Staples students put their cinematic talents into action

Emily Olrik and Sarah Sommer

A tripod teetered on the uneven dirt below, swaying slightly in the midnight breeze. The trees above supplied hardly any shelter against the rain, and Tova Byrne ’15 shivered violently in her light, damp jacket. Her knee stung – the recent slip she suffered while carrying equipment through the woods left the bottom of her favorite jeans ripped wide open and the skin there raw.

For some people, this may sound like a pretty awful evening, if not a scene from a bizarre horror movie.

However, for Byrne, along with many other filmmakers in the Staples community, it’s simply a part of a long but gratifying process.

“Everything you do [in filmmaking] is crazy rewarding, but getting there is almost always a beautiful struggle,” Byrne said.

The first step to making a film is getting inspired. Student filmmakers have many different outlets for inspiration.

“I generally get my inspiration from music. I tend to choose the theme or mood of my movie based on the music I’m currently listening to,” Emma Cataldo ’16 said.

Cataldo recently produced a film called “Dream, Believe, Inspire” all based off of one song. “I used a song called “Welcome Home” by a band called Radical Face to show how young teens have dreams of becoming great athletes and artists,” Cataldo said. She wanted to capture the “whimsical, happy and homey” feeling of the music and convey it throughout her film.

Byrne gets most of her inspiration from people-watching. “I am fascinated by people,” she said. “Everyone’s got a story to tell and layers to their own character.”

Johnny Donovan ’17, however, prefers to take a more collaborative approach when brainstorming ideas. He finds that the best way to create a story is to start with any idea, good or bad, and tweak it until it becomes something that he and his group members want to create. This is a technique he has spent the past two years perfecting in narrative film, one of the many media classes offered at Staples.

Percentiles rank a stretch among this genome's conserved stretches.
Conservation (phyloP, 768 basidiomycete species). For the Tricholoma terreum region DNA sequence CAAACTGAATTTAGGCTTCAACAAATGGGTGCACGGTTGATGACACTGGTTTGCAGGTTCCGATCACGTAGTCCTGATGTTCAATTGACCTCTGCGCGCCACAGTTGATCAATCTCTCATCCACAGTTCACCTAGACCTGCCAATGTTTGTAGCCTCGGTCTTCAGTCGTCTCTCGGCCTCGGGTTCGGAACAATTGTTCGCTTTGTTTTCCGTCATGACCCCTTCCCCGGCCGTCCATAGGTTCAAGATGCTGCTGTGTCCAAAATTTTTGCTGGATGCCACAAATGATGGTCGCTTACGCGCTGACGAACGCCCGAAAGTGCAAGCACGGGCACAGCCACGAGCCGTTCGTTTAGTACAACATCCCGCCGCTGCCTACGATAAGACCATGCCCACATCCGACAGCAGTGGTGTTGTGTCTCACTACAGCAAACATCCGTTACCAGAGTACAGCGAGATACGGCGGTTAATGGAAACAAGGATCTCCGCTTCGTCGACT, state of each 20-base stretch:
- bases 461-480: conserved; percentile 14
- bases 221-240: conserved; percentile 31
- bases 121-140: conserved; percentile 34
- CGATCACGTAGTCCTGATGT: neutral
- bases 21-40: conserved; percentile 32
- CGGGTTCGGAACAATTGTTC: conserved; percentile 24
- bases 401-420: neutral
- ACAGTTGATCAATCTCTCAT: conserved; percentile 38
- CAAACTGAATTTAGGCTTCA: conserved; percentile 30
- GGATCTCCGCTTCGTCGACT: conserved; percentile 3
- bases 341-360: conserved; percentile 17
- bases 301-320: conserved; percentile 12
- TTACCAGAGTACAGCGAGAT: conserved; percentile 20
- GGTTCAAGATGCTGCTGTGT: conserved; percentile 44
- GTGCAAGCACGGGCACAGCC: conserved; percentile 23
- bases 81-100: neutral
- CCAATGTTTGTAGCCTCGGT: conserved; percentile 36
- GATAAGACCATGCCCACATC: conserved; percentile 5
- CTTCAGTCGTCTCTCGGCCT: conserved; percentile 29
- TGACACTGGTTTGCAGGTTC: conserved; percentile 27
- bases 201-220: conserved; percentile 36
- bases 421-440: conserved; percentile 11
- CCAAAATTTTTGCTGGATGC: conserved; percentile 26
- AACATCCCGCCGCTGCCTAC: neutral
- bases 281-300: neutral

“[One time in narrative film class] we started with an idea of a PSA and a person looking at her phone, and everything around her was moving really quickly as time is passing by, and then that turned into a story about a pen that fast forwards time,” he said.

For Sam Kann ’16 the process of making her currently untitled movie began with a vision.

“I had one shot in my head and I made a story around it,” she said. “I had the idea of someone walking in the middle of a road, closing their eyes and then having a close up shot of car lights and then the screen going black.”

Jim Honeycutt, a media teacher at Staples, knows that it takes dedication, as well as natural talent, to make a film. “[Making films] is hard,” Honeycutt said. “Everybody can grab a camera and hit the record button, everybody can edit video, but to make a video that really works is a rare gift.”

According to Honeycutt, there are generally only a small handful of Staples students at any given time who excel at filmmaking.

However, these student filmmakers take creative control when developing and shooting their films – the teachers are just along for the ride.

“I don’t take any credit for any of these kids’ skills. All we do is we stand by the side to answer questions and encourage them, but the genius, their genius, comes from within,” Honeycutt said.